I Took One of Her Legs
Back at the hotel lobby, the pleasure of the first cold beer was wrecked by our feeling vomitus and stinky. We straggled to the hotel after the race, the last guy on our team looking pale, like he was about to keel over.
Still, we kept upright for the pictures, did the thing where we smiled, held up our medals. There were eleven of us, and one guy did two legs, so he held up two of his medals. The backs of all the medals said something unique, the parts of them, put together, solving a puzzle. As if, after two hundred miles, our team could even think straight.
We all ordered Goldens. We were in Niagara Falls. There was nothing portentous about it. The waiter put napkins under our beers. We sat looking at the beers for a while, undermining the quality of them, or of this moment, which we had talked about—assumed—during the whole race would be special.
We hadn’t even planned to go to the hotel lobby after, in the first place.
The finish line wasn’t far. I lived just south, sixty miles tops. Two of my colleagues, who lived within thirty miles of me, lived a lot closer. The other folks traveled all the way from Ohio, one from Massachusetts. One from Albany. The only two guys from our team lived in other countries. Tom lived in Brazil. Jay lived in Toronto. We had two vans. It was a Ragnar.
The race started in Cobourg, Ontario. We had to drive to get there, and shuttle run the rest of the way. We went day and night. Sleeping in our bags in parks. At any given time, at least one of our team members was running. We’d get in the van and go, go, go. Run, run, run. Always, across all these many miles, we’d see all these people running.
I did better than I expected. I took the baton when it was my turn. I crossed fields in the daytime, and at night, I filtered through the late bar-life streets of Mississauga, where folks stood drinking and smoking legal pot on the sidewalk.
I only covered eighteen miles, on my own feet, running. We came and went, we came and went, we got in the van. I drove part of the way.
I got lost, not only driving.
We slept. We ran. We ate. We slept in sleeping bags in the air in the middle of Toronto. We pooped in port-a-potties. I brought the toilet paper. Stuff fell out of the van. It’s like living in a purse, said one of my teammates.
One of the girls was injured, so I took one of her legs.
Stacy was from Massachusetts. My friend Ann was from New Jersey.
Some of us brushed our teeth on the sidewalk.
The stillness of the elevator made its occupants grow silent. A woman with curved hands holding a stability ball squeezed herself into a corner. A man stood wringing his cap the color of a kidney. Another, who held the leash of his furry companion, donned with a harness labeling him as service, looked up to the ceiling. An amputee in a wheelchair wore the same kind of jungle hat another woman (a veteran herself) recognized, like the one on her son’s head in the picture he’d sent the day before, geared up in his flack vest, rifle on his chest, his face done up in black and green and brown. She said hello to the man. She looked at his eyes. He had nothing in return. She had nothing more to lose. She said hello to just about everyone.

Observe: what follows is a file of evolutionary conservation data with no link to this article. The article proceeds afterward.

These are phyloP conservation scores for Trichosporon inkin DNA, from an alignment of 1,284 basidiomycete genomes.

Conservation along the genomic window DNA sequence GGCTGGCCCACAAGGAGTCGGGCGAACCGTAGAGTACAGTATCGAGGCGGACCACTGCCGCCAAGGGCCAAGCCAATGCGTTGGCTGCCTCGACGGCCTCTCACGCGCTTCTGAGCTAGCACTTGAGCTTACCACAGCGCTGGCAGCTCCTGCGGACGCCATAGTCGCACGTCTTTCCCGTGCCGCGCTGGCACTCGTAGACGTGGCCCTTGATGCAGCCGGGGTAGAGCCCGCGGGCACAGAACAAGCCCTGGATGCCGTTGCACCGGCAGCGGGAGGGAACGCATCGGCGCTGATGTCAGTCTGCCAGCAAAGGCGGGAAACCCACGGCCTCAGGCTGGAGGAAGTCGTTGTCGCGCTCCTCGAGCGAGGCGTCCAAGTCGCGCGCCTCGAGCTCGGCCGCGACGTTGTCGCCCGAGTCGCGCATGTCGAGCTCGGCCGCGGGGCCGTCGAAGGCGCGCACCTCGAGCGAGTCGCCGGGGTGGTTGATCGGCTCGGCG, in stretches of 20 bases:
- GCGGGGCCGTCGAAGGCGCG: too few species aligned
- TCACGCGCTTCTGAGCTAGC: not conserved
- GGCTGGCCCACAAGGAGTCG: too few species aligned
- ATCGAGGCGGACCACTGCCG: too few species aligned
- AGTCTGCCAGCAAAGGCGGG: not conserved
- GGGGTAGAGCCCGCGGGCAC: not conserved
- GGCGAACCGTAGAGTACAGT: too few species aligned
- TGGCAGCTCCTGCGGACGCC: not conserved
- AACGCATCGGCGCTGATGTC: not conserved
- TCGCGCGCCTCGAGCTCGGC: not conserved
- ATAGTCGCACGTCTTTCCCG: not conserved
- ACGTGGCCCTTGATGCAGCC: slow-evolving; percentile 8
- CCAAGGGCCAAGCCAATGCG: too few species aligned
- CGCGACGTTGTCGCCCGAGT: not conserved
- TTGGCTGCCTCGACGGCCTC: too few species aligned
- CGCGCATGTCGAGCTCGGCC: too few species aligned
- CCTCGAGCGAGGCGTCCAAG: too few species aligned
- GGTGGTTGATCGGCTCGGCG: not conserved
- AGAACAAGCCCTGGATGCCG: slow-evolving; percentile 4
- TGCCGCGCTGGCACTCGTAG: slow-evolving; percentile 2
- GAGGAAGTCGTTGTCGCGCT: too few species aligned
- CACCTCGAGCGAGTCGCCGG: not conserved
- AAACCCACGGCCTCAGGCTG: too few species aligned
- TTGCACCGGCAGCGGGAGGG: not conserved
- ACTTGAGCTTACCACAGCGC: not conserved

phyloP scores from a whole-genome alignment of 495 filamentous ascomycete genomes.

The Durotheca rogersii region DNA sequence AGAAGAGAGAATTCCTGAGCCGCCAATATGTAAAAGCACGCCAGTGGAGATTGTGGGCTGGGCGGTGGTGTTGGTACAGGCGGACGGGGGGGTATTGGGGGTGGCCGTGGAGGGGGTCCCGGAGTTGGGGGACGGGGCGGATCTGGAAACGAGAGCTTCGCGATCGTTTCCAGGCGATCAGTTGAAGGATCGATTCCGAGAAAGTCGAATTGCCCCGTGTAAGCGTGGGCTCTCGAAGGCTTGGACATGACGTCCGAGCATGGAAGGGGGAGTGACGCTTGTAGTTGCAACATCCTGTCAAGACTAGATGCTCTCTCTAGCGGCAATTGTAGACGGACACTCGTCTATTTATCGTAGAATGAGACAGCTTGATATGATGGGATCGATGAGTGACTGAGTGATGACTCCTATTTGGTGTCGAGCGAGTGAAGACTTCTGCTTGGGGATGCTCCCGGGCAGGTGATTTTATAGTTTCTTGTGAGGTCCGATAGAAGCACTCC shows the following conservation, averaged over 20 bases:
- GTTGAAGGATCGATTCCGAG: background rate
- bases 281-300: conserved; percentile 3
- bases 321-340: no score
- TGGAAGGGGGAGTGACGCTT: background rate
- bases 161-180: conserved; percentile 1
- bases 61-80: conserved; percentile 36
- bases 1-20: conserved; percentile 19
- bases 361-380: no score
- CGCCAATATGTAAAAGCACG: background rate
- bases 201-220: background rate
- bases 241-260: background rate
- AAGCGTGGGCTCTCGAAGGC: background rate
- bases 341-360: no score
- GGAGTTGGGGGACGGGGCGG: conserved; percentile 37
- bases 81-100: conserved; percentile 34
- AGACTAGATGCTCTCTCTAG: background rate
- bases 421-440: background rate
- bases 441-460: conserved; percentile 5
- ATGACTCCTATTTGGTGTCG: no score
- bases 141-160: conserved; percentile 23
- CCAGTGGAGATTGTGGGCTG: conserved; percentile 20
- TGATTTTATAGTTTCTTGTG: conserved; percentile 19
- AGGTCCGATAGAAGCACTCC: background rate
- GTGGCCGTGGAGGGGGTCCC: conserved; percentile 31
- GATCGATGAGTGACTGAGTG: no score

They entered the fort-like railway station with eyes like grains of sand. Some of the emblems on their uniforms were embroidered commando daggers. US Army Airborne Special Operations. They wore combat boots. Most of them were shiny.
They were deferential. They wore their hair short. Some had none at all. Respect for regulation.
They carried duffel bags filled with underwear and t-shirts. They were fit. They drank from their canteens.
They held their phones. They wrote to their mothers, if they had them.
Some of them slept.
They took up most of the station.
Maybe You Can Help Me
The woman gets out of the car and asks, Are you okay?
She has long dark hair and sunglasses. I’m trying to get up, but my shoes are still clipped to my bike, and I’m trying to get out of them. I say, Maybe you can help me?
I smell gasoline. A sprinkler sprinkles water on the sidewalk.
I slip my foot out of my shoe, get up and say, I’m okay.
The light has turned green. I lift my bike, hope I didn’t hurt it. I bought it less than an hour ago from a store where a man sized me. It’s an upgrade. The last bike I bought used from a girl in the middle of a breakup.
I look at her car and say, I think your car’s okay. I’m sorry I fell into it.
There’s a smear on it, a grease spot.
The car takes off, and I see a line behind her.
I take inventory of the damage. I have a scrape on my knee and on my elbow. My arm hurts.
My bike seems free of damage.
I get back on and ride one block to the park, where I will do two-mile loops, testing out the gears, the aero bars, shifting up the hills, then down them.
My bike is black, with red tape on the bars and handles. Pretty tires. The bike is handsome. Masculine, I’ve decided. Definitely a he. I think of what to name him.
Kim Chinquee is a regular contributor to NOON, Denver Quarterly, and Conjunctions, and has also published work in Ploughshares, The Nation, Story Quarterly, Fiction, Mississippi Review, and over a hundred other journals. She is the author of the collections Oh Baby, Pretty, Veer, Shot Girls, and Wetsuit. She is Chief Editor of Elm Leaves Journal and Senior Editor of New World Writing. She co-directs the writing major at SUNY-Buffalo State, and lives in Glenwood, NY.